The social engineering attack that kicked off the cybersecurity incident is one that hackers all over the world attempt on a broad range of organizations every single day, and one that employees should be educated on and aware of. The attacker peppered an employee with multi-factor authentication (MFA) push notifications, attempting to irritate them into making a mistake. After about an hour of this, the attacker reached out to the employee via WhatsApp and posed as a member of Uber’s IT department, successfully convincing them to accept the MFA request.

While the first step of the network breach was entirely preventable, the real failures were uncovered once the attacker began prowling through the company intranet. They reportedly found Thycotic admin account credentials stashed in a PowerShell script, which opened up access to a number of other internal systems. The hacker also claimed to have come across security vulnerability assessment reports conducted for Uber by HackerOne, something that could be used for future network breaches.

Chris Vaughan, AVP of Technical Account Management & EMEA with Tanium, provided more detail on the credentials the hacker was able to stumble into: “This raises some red flags. One is that a single hard coded password has been used to access their privileged access management (PAM) system, giving access to any area of the IT environment that links to it. Another issue is that multi-factor authentication (MFA) was bypassed by the attacker simply spamming users with push notifications until one was eventually approved. This method has been successful in other security incidents recently, so organizations should consider alternative ways to operate MFA such as only using PINs. Attackers entering a network in this seemingly legitimate way can be particularly dangerous because it’s difficult to distinguish their movements from regular user activity. This should serve as a reminder that having high levels of cyber hygiene can help prevent the more straightforward attack methods from being successful.”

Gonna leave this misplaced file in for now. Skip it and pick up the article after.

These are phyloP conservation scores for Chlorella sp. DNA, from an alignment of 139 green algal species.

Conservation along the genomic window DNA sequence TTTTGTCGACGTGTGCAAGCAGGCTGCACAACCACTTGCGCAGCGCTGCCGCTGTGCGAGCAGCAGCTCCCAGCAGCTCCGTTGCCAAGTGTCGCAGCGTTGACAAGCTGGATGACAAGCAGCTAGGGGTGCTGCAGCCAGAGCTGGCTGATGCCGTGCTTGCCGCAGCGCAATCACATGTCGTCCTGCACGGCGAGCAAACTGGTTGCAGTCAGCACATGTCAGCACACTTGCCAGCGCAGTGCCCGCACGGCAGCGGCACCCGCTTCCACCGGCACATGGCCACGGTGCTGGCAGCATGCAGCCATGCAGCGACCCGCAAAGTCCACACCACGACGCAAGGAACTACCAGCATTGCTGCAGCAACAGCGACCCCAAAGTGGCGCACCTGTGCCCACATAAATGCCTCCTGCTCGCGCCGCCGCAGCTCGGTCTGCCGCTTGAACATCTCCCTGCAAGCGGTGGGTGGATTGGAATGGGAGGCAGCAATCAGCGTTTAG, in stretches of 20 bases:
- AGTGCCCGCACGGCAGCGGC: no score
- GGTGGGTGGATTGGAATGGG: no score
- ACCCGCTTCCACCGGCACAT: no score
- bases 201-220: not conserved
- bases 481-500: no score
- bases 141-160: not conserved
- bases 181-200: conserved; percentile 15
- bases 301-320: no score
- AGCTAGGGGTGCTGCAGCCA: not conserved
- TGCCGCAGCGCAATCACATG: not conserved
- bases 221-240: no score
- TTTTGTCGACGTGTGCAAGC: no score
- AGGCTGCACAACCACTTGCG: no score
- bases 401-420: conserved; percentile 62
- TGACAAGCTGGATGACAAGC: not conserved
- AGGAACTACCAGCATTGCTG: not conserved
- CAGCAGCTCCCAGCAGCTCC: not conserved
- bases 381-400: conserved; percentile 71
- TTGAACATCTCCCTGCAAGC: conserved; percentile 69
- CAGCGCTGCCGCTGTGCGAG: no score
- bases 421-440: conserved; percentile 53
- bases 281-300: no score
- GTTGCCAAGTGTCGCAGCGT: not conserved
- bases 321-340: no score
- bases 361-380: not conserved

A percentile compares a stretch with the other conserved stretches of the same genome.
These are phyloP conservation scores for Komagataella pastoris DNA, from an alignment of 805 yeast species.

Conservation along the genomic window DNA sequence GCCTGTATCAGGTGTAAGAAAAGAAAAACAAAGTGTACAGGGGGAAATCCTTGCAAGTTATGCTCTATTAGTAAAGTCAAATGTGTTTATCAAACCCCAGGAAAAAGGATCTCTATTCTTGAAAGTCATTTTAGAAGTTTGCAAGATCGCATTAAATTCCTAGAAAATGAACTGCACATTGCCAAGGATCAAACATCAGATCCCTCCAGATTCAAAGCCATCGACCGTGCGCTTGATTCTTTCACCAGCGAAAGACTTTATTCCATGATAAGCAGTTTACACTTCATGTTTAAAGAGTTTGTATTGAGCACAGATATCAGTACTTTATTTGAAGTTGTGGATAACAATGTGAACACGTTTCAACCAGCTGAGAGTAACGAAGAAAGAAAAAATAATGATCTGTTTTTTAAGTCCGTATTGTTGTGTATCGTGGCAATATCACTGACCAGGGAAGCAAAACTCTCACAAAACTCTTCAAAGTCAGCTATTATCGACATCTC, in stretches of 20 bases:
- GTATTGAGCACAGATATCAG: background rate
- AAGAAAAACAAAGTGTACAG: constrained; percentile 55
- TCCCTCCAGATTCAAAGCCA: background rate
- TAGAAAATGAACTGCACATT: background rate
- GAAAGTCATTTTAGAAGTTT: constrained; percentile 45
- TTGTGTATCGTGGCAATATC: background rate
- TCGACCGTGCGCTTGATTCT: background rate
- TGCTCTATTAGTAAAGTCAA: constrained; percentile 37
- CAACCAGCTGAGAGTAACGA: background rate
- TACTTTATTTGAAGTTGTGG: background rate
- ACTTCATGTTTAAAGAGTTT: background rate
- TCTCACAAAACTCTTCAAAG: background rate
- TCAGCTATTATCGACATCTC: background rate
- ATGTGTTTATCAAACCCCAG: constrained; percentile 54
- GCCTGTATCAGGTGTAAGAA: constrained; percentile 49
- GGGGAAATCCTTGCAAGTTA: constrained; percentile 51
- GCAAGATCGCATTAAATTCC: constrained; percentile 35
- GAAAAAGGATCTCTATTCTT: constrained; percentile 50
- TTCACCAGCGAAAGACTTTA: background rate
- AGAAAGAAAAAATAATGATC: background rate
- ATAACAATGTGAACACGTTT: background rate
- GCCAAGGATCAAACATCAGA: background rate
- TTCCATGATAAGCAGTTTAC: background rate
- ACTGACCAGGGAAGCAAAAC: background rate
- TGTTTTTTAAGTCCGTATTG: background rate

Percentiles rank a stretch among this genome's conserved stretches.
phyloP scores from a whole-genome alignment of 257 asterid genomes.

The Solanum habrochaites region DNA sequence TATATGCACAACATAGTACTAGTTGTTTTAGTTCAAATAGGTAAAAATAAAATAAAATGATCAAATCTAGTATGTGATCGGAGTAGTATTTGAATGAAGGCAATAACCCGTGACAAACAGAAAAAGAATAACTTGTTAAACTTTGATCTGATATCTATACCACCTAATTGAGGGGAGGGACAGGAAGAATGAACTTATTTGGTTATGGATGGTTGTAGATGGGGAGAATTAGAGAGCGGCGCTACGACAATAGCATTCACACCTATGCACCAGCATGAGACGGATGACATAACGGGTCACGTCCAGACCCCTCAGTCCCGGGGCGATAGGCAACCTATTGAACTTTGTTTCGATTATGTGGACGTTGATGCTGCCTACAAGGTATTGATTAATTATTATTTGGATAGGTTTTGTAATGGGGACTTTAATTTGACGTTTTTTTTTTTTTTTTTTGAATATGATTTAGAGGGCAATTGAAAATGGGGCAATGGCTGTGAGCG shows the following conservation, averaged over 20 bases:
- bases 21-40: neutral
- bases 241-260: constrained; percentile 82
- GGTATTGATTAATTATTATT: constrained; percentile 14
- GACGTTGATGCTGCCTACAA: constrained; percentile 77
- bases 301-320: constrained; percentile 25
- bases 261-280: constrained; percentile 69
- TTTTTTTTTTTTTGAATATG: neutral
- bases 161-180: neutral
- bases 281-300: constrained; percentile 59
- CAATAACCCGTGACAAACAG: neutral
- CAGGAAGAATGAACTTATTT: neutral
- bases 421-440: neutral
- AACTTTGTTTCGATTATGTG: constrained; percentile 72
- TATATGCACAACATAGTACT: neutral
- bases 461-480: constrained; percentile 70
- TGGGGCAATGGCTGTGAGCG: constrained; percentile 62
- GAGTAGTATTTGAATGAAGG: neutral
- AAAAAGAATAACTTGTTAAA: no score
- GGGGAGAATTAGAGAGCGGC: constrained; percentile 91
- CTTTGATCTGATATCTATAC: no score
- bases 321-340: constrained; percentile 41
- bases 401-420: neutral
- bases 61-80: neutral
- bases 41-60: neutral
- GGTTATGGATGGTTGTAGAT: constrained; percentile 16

Though the hacker didn’t deploy ransomware or malware, or make demands of the company, remediation of the network breach could nevertheless be a long and expensive process for Uber. The fact that the hacker had access to essentially everything, including source code, could necessitate a rebuild of internal systems to ensure that they do not retain some sort of access. If the hacker exfiltrated customer or driver information, the issue becomes much more complicated. The issue has become even more cloudy as the hacker has disappeared from the Telegram channel they used to speak with the media and there is presently no known way to contact them.

Andrew Bud, CEO of iProov, notes that this is a good prompt for organizations to review their MFA procedures to avoid a similar cybersecurity incident: “When even companies that provide multifactor authentication (MFA) services experience data incidents, organizations must recognize the only secure way to verify online identity is to use online biometrics. A robustly assured online biometric is an unshareable credential, unlike a password or a One Time Passcode (OTP) whose weaknesses are being exposed time and time again. Organizations that utilize online biometrics are properly protecting themselves and their users – especially as attackers use more sophisticated and complex schemes to bypass traditional security methods. Online biometric authentication is the most secure technology available that doesn’t compromise the user experience.”

#Databreach revealed some poor #security practices, including admin credentials peppered throughout its internal systems in PowerShell scripts and even sitting out in the open in plaintext. #cybersecurity #respectdataClick to Post

Customer payment and trip history, as well as financial and profile information for both drivers and passengers, is safe (for the moment) according to statements from Uber. But the company’s stock fell 4% on news of the cybersecurity incident.